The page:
Tuesday, April 22, 2014

Checking in on MAD MEN


I found the key to enjoying MAD MEN this year!

The first few seasons I was blown away by it. The last couple of seasons were hit-and-miss. Mostly miss. And now I watch it because I’ve invested this much time into the series that I might as well see it through to the end. But I find I’m enjoying it more this season. So why? Are the storylines more compelling than in recent years? No. Are there surprising turns? No. It’s all pretty much more of the same. Don can't find happiness.  Pete is a dick.  Peggy's searching for her place in a man's world. Roger goes through life pickled.   Beenthere/donethat, beenthere/donethat, beenthere/donethat, beenthere/donethat. 

But here’s the big difference: my mindset. And if you’re disillusioned with MAD MEN too, I invite you to try this as well. Are you ready? Here we go:

Just think of MAD MEN as another show.

Simple as that. Don’t expect to be watching the most amazing drama you’ve ever seen. Don’t study each tiny moment and analyze each line for its hidden significance and major import. Don’t think you’re holding a mirror up to society. Don’t fret that the themes aren’t resonating and staying with you for days. Don’t feel guilty that your DVR is filling up with unseen episodes.

Just enjoy it. Just let the episodes unfold. It’s made a world of difference for me. Some storylines I find less interesting than others. So what? Last Sunday’s was not particularly spectacular. But it held my interest. I actually got a few laughs out of it.  Forty minutes well spent (I zap through the endless commercials).   Peggy is turning into a bitch, and I know steps are being painstakingly taken to explain why and how it’s the job and societal pressure on women, yada yada. Would I prefer the old Peggy? Should I examine my stance on workplace politics?  Whatever.  The new Peggy is adding conflict and that holds my interest. Good enough.

I doubt if I’ll be having many discussions around the water cooler this year. There is hidden meaning in almost every line that now goes cheerfully right over my head. I’m fine with that. I like most of the characters, I love the time period, the dialogue is always snappy, I appreciate the intelligence, there are some good tunes on the radio, and every so often we get a killer scene.

And I don’t need MAD MEN to be a great show. I have THE GOOD WIFE for that. I had HOUSE OF CARDS. I had TRUE DETECTIVES. ORANGE IS THE NEW BLACK returns very soon. I’m getting my superb television fix.

And now that I approach MAD MEN with this new mindset, it is once again a show I look forward to watching. Give it a try.  The scene in the season premiere where New York native/gentile Pete was raving to Don about how amazing the Jewish delis are in Los Angeles was a riot!  You don't get that on NCIS: LOS ANGELES.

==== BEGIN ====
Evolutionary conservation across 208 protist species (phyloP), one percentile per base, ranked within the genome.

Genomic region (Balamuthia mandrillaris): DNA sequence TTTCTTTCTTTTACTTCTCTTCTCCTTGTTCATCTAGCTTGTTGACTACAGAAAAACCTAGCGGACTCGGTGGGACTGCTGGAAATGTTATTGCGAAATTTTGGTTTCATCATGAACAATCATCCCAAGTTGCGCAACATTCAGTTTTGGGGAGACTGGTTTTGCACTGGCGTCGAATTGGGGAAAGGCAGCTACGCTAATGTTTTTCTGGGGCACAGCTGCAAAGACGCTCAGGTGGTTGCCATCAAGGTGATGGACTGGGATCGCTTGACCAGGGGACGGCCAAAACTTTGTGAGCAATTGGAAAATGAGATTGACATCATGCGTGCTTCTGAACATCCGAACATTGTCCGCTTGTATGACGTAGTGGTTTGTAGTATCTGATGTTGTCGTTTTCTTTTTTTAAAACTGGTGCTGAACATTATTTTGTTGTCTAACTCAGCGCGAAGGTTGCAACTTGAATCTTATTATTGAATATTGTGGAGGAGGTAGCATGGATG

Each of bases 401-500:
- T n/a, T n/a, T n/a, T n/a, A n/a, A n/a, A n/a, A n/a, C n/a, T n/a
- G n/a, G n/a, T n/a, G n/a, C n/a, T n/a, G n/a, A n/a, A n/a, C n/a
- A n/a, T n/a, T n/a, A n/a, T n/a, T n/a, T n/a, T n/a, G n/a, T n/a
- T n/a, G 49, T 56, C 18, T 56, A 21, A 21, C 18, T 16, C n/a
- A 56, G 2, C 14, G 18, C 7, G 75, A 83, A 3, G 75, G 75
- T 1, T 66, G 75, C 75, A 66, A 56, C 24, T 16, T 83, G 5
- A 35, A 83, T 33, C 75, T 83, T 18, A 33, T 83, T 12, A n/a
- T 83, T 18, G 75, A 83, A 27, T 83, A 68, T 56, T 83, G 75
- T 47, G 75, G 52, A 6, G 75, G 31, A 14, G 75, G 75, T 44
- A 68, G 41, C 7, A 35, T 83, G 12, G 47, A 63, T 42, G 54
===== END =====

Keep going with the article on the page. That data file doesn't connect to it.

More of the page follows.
31 comments:

Jeremiah Avery said...

Ken, that mindset actually is very helpful to me, thank you. I've been finding it lackluster and was mainly watching for some spark of the past greatness and also see how things come to their conclusion. The show was slowly becoming something to have on as background noise as I check e-mail or do just about anything else but focus on the show.

Treating it as "just another show" will probably be a much better mindset and I can hopefully enjoy the show for what it is, not what people say it should be.

Jim S said...

Ken,

You nailed it. Stop expecting each episode to be a masterpiece and you'll be fine. No show at the end of its run hits it out of the park every time. The one exception might be "Breaking Bad." But people complained that the last episode wasn't as good as the last two before it, so you can't win.

I feel the same way about "Justified." Season 2 was just so strong that season 3 looked weak in comparison. People are complaining about this last season, but the show still had the great dialogue, great characters and strong plots. Was it "weak?" No. If it were network TV, people would be saying how great it was. It's still a good show, but not as good as its been in the past. Is it still entertaining to watch? Absolutely. And the producers are smart enough to know that they can't ride the train forever. They are also putting an end date on the story. Just like "Mad Men" just like "Breaking Bad."

We are spoiled when we are complaining that shows aren't hitting home runs every time. These are still good shows that have elevated the quality of television to heights of our culture. They put movies and books to shame.

Karen said...

Ken, Excellent post! As much is in life, it is our perspective that skews our experience. Really, I think that the bar has perhaps been set so high and there is so much great storytelling happening on television that we, the audience, have become spoiled, jaded, indifferent. I think Mad Men, by intent, has become more subtle and more muddled. I think it is starting out this way on pupose this season and i am giving Mr. Weiner a long runway to tell his excellent story. I, for one, am not skipping the ending.

Carol said...

I just finished watching the British Life On Mars (again) as I was showing it to a friend, and this post you made had me about a completely different show got me wondering if you'd ever seen LoM, and if so, what did you think of it. (For the record, I thought it was brilliant, and one of the best show endings in ever.)

The creators of the show decided to end it when they did because basically the story was finished and to stretch it too thin would break it. I don't know that American shows are allowed to do that. (I'm looking at you, How I Met Your Mother)

As a creator of television yourself, especially one who was involved in not one but THREE long-lived shows, what is your take on creativity vs. ratings? Is it a thing like I think it is? How do you walk that line? Can it actually be done ever?